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Anonymous asked in Computers & InternetComputer Networking · 1 month ago

Cat cables question?

Hi everyone,

I have CAT cables all throughout my house, but they don't work directly from the wall. The technician told me that I have to buy a hub and connect it to the router.If someone could please explain for a non-tech person, in simple terms, what do I need to buy, where to buy it, and how do I need to connect stuff? (This all has me very confused).Any and all help would be greatly appreciated. Thank you very much.

5 Answers

  • ?
    Lv 7
    1 month ago

    you need to buy this device:Ethernet Unmanaged Switch 

     - Home Network Hub, Office Ethernet Splitter,

    Router usually has 4 ethernet ports (outputs)When you have more then 4 devices to connect to router you need this ethernet hub or (switch,splitter)

  • ?
    Lv 7
    1 month ago

    you don't want a hub, you want a switch. an ethernet switch can manage intricate internet traffic to and from multiple sources.

    a hub is a "dumber" version of that, and cannot route traffic as well.

    you need to connect the 1st port of the switch to the router, and any subsequent cables from around the house to the switch.

    if you don't understand it, you really should hire someone who does...

  • 1 month ago

    In simple terms, If your router has the same number of ethernet ports (places for the cables to plug in) then they should work from the router.  If not, you may need either a hub (a central point where several connections can be made to the router) or a switch (which is a better idea, as it is more dynamic in how it sends signals across to the different cables.)  Now, this also depends on what you have currently in your house.  If all the Ethernet cables that go "all throughout my house" are interconnected, then you have a problem.  Each Cat5 cable must have an end point (such as a computer or smart tv etc) and the other end of the cable must go either into a router, hub or switch.  The switch or hub is then connected via the 'up link' connection to the router and the router then connected to the modem.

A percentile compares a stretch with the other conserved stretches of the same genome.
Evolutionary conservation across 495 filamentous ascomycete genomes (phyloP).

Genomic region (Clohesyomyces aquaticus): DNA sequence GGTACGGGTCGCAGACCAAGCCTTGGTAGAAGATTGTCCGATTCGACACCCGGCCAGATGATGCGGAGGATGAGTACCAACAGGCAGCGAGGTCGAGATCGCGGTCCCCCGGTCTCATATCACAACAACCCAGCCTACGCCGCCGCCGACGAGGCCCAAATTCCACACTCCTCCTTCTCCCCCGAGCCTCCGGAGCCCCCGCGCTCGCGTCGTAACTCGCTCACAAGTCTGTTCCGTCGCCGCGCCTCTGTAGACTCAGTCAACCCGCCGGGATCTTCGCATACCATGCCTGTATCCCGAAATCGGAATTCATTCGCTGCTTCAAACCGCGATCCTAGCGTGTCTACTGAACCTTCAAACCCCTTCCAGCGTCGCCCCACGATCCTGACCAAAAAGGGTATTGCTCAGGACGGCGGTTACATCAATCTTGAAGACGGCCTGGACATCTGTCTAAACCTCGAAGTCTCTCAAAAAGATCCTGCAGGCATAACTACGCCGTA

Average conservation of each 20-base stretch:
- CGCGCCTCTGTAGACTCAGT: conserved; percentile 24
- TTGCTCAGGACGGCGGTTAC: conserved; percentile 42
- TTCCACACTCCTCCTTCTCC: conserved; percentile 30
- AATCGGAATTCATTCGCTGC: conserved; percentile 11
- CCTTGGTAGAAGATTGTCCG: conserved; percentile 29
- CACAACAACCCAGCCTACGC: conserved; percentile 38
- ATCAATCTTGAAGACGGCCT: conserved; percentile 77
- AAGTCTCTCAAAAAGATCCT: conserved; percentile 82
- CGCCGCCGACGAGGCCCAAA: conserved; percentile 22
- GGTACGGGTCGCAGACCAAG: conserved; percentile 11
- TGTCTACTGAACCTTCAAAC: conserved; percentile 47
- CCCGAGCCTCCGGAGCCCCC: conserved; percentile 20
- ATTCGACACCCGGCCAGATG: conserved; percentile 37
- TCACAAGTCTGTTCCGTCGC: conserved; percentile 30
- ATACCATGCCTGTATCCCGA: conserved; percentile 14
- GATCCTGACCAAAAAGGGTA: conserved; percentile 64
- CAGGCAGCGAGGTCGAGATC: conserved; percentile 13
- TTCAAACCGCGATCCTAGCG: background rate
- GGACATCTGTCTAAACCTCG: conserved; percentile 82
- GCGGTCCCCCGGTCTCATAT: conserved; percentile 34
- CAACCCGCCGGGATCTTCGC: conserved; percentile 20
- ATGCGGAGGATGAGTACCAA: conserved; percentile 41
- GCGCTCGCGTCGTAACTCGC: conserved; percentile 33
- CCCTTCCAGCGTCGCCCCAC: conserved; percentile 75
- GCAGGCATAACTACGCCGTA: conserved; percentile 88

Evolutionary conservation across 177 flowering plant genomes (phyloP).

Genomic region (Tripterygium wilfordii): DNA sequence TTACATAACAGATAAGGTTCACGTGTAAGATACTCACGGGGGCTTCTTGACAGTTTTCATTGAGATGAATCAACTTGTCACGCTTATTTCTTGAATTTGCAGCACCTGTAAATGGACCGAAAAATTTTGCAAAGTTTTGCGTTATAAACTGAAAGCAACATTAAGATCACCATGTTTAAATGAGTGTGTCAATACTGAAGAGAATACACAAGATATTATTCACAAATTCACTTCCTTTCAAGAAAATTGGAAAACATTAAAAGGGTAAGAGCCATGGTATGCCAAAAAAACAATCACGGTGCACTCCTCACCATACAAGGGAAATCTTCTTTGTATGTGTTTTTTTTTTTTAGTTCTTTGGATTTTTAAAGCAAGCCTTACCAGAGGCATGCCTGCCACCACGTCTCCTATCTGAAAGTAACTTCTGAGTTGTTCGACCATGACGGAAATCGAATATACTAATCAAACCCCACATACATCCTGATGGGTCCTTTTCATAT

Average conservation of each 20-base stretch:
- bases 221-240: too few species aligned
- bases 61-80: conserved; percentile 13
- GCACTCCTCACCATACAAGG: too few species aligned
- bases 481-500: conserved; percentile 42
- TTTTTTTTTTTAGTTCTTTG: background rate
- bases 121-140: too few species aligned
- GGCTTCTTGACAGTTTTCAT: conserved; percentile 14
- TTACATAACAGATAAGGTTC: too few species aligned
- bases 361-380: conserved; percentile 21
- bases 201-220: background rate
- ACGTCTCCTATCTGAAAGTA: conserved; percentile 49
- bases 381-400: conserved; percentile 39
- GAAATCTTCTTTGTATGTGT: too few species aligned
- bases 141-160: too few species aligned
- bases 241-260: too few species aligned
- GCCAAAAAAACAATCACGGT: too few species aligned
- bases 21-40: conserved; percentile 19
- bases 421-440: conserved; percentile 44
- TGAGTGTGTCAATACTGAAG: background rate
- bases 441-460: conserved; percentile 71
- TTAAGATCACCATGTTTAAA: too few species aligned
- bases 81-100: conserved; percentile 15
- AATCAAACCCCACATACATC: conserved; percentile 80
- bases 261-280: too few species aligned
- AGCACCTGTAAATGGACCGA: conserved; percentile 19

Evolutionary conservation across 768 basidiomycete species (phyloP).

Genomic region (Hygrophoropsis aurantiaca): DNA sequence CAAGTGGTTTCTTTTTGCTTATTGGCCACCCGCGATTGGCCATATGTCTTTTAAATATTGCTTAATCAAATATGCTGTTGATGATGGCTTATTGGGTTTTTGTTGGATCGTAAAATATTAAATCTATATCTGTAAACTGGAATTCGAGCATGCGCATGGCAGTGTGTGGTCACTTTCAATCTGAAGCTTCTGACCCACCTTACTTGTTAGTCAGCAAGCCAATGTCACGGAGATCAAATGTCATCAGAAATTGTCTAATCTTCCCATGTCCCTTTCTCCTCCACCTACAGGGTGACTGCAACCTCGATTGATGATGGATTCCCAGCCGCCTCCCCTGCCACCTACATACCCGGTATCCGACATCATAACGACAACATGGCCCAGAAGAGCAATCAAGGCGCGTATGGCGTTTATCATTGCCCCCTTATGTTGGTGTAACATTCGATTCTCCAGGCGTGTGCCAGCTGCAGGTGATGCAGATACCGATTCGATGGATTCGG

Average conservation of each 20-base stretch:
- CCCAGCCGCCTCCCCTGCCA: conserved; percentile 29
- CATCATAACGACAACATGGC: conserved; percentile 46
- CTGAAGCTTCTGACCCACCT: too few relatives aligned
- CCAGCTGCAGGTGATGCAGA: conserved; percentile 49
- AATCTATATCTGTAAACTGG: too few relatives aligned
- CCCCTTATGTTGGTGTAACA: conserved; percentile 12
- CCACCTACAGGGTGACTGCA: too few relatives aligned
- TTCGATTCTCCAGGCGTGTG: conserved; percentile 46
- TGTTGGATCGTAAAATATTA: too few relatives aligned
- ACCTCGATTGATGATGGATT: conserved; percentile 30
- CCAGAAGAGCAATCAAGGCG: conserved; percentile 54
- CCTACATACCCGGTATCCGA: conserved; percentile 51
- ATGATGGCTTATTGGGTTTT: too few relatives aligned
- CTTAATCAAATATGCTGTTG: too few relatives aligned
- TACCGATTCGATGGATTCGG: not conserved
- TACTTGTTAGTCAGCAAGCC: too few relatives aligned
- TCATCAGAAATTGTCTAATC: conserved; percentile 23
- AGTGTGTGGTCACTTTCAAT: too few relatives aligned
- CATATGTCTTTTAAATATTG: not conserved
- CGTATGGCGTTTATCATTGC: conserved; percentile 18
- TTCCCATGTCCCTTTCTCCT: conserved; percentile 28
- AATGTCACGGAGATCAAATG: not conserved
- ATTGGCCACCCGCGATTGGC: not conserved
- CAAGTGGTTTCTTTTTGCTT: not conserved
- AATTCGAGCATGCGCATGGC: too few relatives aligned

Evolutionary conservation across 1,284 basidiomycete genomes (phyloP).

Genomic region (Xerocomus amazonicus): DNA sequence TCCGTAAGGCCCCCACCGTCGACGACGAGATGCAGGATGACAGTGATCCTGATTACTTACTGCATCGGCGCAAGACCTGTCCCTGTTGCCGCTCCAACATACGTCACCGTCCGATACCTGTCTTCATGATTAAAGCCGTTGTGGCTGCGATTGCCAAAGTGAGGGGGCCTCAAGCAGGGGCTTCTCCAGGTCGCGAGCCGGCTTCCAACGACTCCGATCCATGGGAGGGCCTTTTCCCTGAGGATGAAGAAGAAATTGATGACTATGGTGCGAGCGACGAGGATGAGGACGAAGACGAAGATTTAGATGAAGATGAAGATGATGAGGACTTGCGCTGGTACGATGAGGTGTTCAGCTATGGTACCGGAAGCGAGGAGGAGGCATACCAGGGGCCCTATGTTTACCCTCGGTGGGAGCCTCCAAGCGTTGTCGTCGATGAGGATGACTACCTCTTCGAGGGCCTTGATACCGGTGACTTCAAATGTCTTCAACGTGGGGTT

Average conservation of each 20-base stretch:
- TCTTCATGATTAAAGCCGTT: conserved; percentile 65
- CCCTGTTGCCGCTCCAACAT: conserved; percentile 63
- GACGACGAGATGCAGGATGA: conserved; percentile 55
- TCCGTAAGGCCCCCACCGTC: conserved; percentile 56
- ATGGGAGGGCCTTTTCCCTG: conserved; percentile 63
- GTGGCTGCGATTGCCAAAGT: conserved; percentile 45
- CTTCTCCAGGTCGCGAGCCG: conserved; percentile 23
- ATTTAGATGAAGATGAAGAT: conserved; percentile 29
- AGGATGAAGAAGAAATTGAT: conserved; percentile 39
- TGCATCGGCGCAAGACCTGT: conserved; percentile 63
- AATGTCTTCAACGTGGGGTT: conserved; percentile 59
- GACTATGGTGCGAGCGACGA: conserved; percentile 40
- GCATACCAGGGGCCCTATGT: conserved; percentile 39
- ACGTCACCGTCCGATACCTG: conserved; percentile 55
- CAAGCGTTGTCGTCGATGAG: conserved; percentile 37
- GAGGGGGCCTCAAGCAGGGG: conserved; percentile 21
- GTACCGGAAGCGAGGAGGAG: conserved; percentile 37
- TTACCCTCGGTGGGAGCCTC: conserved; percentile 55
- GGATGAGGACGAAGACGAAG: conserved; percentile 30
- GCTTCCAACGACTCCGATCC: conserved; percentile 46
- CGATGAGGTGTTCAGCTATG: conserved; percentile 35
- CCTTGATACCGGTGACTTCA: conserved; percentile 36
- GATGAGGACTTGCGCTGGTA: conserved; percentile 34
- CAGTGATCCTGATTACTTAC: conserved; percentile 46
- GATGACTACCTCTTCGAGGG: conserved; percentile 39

Long story short, your cable in the back bedroom must run directly to the hub/switch/router.  The cable in the Living room must also run directly to the hub/switch/router. If the layout is unknown, you may need a tech to come in and assess what is there and what is needed.  Hope this helps! 

  • 1 month ago

    Ethernet runs over Cat5e cable.  Your "cat" must be rated Cat5e or higher (i.e. Cat6....).

    Ethernet physical topology is often referred to as hub and spoke - kind of like the hub and spokes on a bicycle wheel.  Each of your cat cable must go to one central spot, the "hub".   The cat cables are the spokes.  At the "hub" you put a device known as an Ethernet switch - Netgear sells Ethernet switches, you can buy them on Amazon or Best Buy.  The number of ports you need on the Ethernet switch depends on how many physical things you're going to connect to it.

    At the other end of the spoke you connect your PC, TV, game console.....whatever uses Ethernet.